Plaintiff argued Park Slope and Flan were jointly operated by two brothers who had “blur[red] [the] line” between the entities such that they were united in interest for purposes of applying the relation-back doctrine. The Second Department reversed and granted plaintiff’s motion to add Flan as a defendant. The Court found the claims against Flan arose out of the same conduct, transaction, or occurrence as the claims asserted against Park Slope, and that plaintiff demonstrated, under the particular circumstances presented, Park Slope and Flan are united in interest inasmuch as the two entities, “intentionally or not, often blurred the distinction between them.”
 
The Court also held Flan had notice of this action within the applicable limitations period, inasmuch as the Flancraichs jointly operated both Park Slope and Flan, and Flan was designated in the condominium declaration to receive service of process on behalf of Park Slope, and plaintiff demonstrated that the initial failure to add Flan was not intentional, but was the result of an excusable mistake.
 
 

Campanelli v Long Is. Light. Co.
September 26, 2018
Appellate Division, Second Department

 
Plaintiff, the child of a former employee of defendant Long Island Light, sued for injuries under Labor Law § 200 allegedly sustained due to exposure to lead and other hazardous substances in utero and in the first seven months of his life. Plaintiff alleged defendants failed to provide his father with proper protection at his work to prevent him from leaving work each day in clothes saturated with hazardous materials, which he claims caused his injuries.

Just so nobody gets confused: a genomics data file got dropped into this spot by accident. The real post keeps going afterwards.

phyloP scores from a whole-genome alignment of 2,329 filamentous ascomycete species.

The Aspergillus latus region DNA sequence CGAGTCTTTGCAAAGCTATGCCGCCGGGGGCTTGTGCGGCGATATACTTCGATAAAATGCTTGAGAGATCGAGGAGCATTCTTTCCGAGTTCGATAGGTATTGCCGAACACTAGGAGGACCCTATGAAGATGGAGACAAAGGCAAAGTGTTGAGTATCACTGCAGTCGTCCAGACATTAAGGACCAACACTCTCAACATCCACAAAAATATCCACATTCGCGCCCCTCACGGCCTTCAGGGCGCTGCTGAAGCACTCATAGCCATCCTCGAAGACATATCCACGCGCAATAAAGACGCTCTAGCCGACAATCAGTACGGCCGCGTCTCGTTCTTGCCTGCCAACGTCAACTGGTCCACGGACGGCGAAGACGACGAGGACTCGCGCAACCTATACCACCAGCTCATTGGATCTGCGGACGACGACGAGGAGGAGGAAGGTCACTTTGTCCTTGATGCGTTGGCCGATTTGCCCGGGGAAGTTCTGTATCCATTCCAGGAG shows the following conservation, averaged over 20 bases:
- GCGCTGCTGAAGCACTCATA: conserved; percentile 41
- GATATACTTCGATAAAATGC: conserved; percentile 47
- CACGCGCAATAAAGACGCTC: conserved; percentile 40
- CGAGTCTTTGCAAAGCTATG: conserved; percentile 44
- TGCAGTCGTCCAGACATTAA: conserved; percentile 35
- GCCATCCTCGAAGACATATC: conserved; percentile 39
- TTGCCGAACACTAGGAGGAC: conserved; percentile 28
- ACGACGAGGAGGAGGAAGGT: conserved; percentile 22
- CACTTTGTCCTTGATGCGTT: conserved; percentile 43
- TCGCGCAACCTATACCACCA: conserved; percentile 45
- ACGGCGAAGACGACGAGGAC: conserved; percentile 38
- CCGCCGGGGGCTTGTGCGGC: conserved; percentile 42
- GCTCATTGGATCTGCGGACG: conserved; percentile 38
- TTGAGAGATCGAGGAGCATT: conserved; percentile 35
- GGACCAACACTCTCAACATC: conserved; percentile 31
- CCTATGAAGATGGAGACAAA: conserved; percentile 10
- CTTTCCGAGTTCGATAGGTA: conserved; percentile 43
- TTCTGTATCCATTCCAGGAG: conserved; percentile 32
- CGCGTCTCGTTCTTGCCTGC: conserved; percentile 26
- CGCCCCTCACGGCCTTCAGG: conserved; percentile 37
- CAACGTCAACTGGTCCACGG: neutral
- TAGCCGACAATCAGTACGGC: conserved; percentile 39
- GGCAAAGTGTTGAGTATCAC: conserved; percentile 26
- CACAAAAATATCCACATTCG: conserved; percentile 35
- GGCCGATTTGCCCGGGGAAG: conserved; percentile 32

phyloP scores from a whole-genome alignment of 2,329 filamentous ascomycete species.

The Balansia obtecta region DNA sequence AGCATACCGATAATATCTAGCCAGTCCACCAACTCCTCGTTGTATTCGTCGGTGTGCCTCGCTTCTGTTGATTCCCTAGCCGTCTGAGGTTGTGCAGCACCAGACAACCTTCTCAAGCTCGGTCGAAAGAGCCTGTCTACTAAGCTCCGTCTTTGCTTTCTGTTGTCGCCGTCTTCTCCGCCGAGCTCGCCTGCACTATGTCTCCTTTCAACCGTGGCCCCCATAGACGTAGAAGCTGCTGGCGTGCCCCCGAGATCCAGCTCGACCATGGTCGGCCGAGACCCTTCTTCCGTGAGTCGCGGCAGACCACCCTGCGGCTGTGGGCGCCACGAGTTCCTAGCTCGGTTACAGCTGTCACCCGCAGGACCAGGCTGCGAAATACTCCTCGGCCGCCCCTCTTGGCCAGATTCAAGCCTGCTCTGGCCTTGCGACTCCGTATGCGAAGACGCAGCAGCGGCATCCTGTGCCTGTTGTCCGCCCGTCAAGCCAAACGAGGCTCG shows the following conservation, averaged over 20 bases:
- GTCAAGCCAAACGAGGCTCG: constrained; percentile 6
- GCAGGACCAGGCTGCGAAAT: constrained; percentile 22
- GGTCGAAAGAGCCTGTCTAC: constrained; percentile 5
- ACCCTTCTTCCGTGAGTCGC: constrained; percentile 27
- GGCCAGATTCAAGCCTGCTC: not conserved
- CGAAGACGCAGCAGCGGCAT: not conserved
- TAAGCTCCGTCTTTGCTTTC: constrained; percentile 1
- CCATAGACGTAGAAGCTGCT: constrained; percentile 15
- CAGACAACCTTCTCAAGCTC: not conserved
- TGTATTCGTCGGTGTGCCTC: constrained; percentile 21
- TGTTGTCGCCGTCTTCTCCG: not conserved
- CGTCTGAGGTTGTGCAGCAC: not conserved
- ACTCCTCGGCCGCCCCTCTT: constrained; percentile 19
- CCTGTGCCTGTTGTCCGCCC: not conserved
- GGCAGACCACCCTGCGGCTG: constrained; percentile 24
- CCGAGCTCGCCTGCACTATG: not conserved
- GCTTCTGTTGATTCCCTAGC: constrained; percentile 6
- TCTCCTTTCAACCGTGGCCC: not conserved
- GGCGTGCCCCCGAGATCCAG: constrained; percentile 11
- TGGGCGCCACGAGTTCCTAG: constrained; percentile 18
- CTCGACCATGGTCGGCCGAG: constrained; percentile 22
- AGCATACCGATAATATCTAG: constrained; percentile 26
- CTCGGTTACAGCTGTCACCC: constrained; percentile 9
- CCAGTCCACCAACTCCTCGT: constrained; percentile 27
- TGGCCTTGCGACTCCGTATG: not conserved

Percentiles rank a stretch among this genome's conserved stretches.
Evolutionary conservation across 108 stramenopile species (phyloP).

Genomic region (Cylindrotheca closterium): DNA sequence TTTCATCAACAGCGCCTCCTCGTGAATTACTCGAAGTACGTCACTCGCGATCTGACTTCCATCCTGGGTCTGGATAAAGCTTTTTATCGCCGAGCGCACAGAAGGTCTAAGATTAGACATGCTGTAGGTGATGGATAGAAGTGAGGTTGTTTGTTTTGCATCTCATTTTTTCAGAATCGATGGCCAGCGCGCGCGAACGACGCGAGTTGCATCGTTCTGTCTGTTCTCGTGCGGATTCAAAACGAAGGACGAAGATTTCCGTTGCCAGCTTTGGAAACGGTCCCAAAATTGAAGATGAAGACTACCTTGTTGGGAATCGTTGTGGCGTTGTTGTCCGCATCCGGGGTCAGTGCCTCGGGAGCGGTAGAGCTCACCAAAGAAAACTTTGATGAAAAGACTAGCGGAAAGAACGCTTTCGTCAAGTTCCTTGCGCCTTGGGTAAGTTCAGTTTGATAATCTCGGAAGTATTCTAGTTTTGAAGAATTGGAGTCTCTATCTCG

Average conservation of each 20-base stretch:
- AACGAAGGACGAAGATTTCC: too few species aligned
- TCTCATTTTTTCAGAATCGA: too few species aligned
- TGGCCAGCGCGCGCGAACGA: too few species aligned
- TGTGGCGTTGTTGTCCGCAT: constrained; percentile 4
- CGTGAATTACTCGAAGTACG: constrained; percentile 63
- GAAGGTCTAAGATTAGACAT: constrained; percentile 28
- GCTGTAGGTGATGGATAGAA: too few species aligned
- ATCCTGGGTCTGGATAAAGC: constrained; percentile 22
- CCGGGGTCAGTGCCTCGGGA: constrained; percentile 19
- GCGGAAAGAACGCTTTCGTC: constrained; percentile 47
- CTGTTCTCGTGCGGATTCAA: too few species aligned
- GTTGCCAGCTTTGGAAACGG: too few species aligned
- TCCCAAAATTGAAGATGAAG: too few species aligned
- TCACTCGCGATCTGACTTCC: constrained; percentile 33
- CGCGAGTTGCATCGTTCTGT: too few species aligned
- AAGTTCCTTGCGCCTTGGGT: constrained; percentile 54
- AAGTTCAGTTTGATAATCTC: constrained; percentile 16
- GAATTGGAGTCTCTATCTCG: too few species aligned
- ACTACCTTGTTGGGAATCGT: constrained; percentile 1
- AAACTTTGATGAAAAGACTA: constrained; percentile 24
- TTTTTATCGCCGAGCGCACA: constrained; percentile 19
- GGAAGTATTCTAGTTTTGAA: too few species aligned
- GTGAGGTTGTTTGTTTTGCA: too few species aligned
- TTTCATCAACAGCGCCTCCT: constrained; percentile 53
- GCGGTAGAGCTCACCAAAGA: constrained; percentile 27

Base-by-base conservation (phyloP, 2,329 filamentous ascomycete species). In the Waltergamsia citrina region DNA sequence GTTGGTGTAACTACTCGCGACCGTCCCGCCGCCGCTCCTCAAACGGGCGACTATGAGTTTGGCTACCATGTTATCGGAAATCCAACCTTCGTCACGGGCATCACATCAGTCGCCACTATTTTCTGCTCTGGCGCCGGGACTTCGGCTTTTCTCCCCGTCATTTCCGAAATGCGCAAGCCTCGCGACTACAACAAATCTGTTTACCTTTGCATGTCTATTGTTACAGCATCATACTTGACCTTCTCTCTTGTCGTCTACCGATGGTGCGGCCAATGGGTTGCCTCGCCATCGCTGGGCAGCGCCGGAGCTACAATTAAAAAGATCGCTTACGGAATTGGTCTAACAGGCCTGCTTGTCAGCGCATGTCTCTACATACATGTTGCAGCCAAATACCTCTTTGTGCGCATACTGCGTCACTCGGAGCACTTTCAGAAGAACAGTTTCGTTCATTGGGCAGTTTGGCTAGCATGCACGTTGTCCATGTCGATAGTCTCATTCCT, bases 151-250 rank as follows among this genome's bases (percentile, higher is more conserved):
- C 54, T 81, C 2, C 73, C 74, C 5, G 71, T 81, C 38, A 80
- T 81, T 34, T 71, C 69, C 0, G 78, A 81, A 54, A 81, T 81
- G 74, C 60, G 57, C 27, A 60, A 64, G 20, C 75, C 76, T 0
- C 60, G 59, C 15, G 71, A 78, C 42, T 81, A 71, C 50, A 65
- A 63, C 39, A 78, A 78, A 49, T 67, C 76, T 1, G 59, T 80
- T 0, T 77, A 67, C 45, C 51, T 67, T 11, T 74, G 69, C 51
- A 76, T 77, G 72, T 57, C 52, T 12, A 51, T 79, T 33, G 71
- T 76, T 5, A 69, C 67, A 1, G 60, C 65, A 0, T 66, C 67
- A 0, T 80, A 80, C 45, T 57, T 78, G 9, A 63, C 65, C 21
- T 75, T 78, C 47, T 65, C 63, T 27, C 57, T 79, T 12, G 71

The trial court granted defendants’ CPLR 3211(a)(7) motions to dismiss the complaint on the grounds that each defendant did not owe plaintiff a duty of care.
 
Labor Law § 200 and Common-Law Negligence (ESB)
 
The Second Department affirmed dismissal of plaintiff’s claims against defendants, finding that while employers have a common-law duty to provide a safe workplace to their employees, that duty is limited to those employees only, and has not been extended to encompass individuals who were not employed at the worksite (such as plaintiff or his mother during her pregnancy). Further, although in certain instances “a landowner generally must ‘exercise reasonable are, with regard to any activities which he carrier on, for the protection of those outside of his premises,’” the Second Department declined to apply this rule (normally reserved for asbestos litigation) to the facts of this case. 
 
Finally, the Court disagreed with plaintiff’s contention that violations of OSHA regulations and Labor Law § 27-a constituted negligence per se. First, violations of OSHA regulations provide only some evidence of negligence. Moreover, neither plaintiff nor plaintiff’s mother during her pregnancy, belonged to the class of people intended to be protected by OSHA or its implementing regulations, namely, employees.
 
 

Hill v Mid Is. Steel Corp.
September 26, 2018
Appellate Division, Second Department